In the past few weeks I have had several opportunities to see things from a different perspective. One event helped me learn more about my city, the other was infinitely more valuable – I learned something about the people of this city.

New Orleans is tied to the Mississippi River. The economic importance of the river cannot be overstated. Ships carrying all types of products from around the globe enter the busy Port of New Orleans, which is part of the largest port complex in the world. Hey, we even drink the water. The Mississippi River is the source of NOLA tap water.

A few months back, I rode the Creole Queen on a short trip down the river. The first thing I noticed is how different the city looks from the river. The oldest parts of the city are built near the water. The river was the superhighway and the center of commerce. Steps even lead from the river to Jackson Square and the St. Louis Cathedral. I can imagine many visitors over the centuries, rich and poor alike, leaving ships and ascending those steps into La Nouvelle-Orléans. Though the cathedral has been changed and expanded over the years, this same majestic sight has greeted visitors since 1794.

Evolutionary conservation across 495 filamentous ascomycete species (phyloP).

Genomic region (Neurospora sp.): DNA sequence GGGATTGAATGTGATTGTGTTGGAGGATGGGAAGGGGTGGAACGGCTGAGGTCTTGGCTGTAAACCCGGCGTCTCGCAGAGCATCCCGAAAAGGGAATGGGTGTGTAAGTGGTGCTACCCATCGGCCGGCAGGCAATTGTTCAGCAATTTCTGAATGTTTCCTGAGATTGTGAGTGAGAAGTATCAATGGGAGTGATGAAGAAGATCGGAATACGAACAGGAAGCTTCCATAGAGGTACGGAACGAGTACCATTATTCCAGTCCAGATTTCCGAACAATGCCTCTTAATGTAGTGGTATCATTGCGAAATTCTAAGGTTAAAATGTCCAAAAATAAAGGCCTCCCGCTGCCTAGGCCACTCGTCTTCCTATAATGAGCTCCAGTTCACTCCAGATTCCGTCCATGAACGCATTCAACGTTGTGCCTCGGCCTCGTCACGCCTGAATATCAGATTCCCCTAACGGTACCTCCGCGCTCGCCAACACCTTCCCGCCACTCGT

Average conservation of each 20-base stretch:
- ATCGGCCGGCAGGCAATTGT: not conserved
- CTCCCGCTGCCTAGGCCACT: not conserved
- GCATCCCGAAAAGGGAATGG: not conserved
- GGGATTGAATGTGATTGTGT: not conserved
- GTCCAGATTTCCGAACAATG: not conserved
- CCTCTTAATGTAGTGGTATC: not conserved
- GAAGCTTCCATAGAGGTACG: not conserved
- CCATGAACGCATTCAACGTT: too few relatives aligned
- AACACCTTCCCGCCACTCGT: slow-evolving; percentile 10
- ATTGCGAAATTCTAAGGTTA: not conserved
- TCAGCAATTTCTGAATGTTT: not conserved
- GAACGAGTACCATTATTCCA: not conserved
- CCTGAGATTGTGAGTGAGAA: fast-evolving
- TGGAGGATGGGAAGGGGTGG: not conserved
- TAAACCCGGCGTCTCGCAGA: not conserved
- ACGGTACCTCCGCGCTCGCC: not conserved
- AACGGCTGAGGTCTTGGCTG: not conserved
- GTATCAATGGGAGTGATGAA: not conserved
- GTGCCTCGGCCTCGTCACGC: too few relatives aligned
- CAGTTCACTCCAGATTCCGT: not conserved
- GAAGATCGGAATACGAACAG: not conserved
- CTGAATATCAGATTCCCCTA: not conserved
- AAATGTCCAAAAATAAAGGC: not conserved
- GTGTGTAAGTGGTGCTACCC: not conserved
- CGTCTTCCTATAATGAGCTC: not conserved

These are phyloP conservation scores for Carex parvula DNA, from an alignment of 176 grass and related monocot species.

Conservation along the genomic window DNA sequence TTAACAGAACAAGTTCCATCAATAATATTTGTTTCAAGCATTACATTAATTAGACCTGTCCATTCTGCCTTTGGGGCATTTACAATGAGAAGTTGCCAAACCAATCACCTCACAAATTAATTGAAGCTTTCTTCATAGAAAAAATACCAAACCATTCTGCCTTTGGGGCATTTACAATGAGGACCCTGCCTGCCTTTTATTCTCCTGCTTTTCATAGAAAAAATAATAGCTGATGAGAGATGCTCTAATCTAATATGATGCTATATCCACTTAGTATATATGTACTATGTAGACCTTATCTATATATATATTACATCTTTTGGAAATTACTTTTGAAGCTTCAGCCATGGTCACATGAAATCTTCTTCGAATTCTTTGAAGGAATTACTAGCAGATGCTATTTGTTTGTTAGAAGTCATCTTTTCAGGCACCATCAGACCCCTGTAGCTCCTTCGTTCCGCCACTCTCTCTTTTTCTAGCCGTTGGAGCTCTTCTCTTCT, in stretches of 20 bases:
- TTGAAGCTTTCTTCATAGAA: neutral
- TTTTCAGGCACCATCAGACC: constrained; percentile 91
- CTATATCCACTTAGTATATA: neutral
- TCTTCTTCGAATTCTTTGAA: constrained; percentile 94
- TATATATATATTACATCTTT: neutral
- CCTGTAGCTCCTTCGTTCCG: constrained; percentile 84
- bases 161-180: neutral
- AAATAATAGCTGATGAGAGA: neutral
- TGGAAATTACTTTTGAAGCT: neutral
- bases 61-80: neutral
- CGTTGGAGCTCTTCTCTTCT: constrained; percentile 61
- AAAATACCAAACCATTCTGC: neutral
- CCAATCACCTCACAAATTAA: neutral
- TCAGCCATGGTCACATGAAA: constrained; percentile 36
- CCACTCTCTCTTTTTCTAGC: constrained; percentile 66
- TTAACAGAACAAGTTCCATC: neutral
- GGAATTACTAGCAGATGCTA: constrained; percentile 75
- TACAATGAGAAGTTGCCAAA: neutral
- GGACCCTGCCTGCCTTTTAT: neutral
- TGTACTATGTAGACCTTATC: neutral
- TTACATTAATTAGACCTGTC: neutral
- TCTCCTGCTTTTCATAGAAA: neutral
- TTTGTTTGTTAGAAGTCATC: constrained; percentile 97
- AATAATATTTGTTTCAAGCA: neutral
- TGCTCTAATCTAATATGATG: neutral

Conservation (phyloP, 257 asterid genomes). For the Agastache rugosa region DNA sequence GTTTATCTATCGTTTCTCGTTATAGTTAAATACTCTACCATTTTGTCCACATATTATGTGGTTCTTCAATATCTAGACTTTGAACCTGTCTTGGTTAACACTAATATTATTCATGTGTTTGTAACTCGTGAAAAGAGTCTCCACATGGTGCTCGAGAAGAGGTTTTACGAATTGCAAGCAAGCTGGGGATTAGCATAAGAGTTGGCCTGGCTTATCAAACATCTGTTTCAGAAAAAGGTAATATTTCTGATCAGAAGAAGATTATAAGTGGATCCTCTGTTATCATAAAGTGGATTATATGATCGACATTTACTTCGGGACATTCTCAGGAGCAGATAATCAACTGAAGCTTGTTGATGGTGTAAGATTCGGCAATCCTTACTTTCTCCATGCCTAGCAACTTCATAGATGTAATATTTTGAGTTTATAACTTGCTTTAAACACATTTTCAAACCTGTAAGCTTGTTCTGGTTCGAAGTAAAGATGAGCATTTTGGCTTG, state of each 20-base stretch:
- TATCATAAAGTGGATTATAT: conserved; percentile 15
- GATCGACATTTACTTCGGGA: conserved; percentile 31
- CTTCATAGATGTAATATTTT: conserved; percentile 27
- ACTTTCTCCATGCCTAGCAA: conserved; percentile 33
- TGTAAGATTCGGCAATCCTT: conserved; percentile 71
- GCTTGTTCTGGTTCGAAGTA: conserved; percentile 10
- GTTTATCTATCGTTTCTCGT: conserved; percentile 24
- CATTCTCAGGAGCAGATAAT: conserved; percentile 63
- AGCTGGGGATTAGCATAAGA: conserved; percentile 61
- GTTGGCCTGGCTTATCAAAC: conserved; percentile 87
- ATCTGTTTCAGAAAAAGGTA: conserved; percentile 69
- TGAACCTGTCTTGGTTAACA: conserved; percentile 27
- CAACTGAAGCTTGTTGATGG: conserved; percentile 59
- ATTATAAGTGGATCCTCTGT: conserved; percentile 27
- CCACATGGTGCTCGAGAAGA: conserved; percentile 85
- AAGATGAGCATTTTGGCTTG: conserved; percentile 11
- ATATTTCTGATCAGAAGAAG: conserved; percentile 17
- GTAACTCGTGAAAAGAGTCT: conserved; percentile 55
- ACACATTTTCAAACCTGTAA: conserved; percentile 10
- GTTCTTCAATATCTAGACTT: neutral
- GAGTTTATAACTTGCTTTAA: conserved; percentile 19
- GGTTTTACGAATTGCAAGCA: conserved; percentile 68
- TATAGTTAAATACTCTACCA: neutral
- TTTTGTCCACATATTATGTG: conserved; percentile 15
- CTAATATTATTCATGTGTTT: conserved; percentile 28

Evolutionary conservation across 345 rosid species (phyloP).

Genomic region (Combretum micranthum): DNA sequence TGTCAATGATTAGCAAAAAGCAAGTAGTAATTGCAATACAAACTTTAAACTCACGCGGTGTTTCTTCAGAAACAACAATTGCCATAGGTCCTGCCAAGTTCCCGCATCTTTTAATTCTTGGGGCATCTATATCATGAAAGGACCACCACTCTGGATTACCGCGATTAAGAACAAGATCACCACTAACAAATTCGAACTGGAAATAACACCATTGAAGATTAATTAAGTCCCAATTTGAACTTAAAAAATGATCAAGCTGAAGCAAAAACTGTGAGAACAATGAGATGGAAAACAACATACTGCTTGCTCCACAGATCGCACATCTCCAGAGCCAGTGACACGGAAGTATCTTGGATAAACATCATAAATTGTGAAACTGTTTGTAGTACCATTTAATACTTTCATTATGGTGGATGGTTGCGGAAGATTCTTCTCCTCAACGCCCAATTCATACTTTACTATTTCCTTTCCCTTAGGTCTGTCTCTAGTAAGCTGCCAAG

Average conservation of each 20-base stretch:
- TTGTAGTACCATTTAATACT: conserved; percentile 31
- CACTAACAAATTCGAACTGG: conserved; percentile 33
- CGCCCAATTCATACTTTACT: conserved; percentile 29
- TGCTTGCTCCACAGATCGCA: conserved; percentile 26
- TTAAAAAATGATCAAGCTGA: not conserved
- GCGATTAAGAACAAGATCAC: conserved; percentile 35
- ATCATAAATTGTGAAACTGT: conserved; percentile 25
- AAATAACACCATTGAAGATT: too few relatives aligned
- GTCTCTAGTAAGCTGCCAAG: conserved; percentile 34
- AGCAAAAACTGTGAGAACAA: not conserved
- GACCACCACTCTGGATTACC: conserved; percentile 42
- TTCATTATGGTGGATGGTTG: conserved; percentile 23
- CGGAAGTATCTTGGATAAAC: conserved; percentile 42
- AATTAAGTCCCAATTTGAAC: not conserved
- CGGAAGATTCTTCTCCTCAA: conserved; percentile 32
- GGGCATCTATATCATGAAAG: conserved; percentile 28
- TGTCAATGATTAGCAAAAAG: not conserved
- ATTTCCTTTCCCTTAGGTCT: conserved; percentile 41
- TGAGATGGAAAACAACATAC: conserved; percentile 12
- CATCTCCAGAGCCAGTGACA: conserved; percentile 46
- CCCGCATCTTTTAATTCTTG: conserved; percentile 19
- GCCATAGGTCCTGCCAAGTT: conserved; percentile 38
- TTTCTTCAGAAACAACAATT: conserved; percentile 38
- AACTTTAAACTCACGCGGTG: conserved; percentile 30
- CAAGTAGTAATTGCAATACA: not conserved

Somehow, after my short trip on the river, seeing the city and sharing the “road” with massive ships and barges, I feel more connected with the history of the city. It was a fun ride.

One Wednesday at Ozanam Inn, I gained some more weighty perspective. The perspective came from unlikely sources – an unemployed man and a homeless woman there for a free meal.

Each Wednesday night about a dozen people from First Baptist New Orleans serve food to more than 230 homeless and underprivileged people who gather at the Oz. Some of the men and women we serve have jobs, many do not. Many of them spend their days and nights on the streets.

That night I mingled and talked with the people as they ate. As I spoke with one man – I didn’t catch his name – I gained a little perspective on being thankful.